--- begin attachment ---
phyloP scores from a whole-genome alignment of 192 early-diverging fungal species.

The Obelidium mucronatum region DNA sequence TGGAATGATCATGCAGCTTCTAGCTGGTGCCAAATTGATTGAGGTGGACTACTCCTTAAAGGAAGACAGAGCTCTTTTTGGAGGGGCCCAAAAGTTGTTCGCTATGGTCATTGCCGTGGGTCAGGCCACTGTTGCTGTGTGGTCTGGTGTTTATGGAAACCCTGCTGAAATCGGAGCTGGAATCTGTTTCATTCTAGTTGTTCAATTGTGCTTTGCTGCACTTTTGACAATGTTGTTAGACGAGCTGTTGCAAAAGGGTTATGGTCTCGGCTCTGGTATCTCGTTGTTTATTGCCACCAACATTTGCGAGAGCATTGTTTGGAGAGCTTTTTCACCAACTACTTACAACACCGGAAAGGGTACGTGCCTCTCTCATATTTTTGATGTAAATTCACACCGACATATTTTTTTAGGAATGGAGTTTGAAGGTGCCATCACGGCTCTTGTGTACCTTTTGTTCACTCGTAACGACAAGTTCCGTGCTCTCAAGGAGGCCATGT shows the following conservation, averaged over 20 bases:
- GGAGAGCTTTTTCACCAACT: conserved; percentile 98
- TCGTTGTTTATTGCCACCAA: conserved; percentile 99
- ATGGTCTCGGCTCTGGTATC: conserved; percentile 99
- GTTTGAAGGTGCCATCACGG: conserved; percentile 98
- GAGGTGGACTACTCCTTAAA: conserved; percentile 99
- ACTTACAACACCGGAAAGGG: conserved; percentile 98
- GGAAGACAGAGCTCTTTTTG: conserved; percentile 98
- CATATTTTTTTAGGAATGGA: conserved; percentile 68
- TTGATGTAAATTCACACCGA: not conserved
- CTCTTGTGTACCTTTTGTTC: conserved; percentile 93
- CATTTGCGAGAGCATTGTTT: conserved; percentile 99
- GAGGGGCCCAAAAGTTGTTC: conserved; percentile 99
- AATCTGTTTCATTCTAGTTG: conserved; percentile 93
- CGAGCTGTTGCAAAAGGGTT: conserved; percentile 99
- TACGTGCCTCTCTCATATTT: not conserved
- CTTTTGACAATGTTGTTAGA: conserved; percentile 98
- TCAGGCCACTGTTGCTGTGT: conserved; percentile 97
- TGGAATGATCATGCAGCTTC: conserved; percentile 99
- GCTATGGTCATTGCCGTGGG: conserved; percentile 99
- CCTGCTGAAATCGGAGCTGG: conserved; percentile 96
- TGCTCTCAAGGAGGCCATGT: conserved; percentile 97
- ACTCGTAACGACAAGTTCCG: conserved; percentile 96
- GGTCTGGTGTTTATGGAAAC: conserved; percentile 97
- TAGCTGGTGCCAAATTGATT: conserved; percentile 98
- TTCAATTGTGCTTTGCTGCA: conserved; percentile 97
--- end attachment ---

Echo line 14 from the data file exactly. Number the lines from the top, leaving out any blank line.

- GAGGGGCCCAAAAGTTGTTC: conserved; percentile 99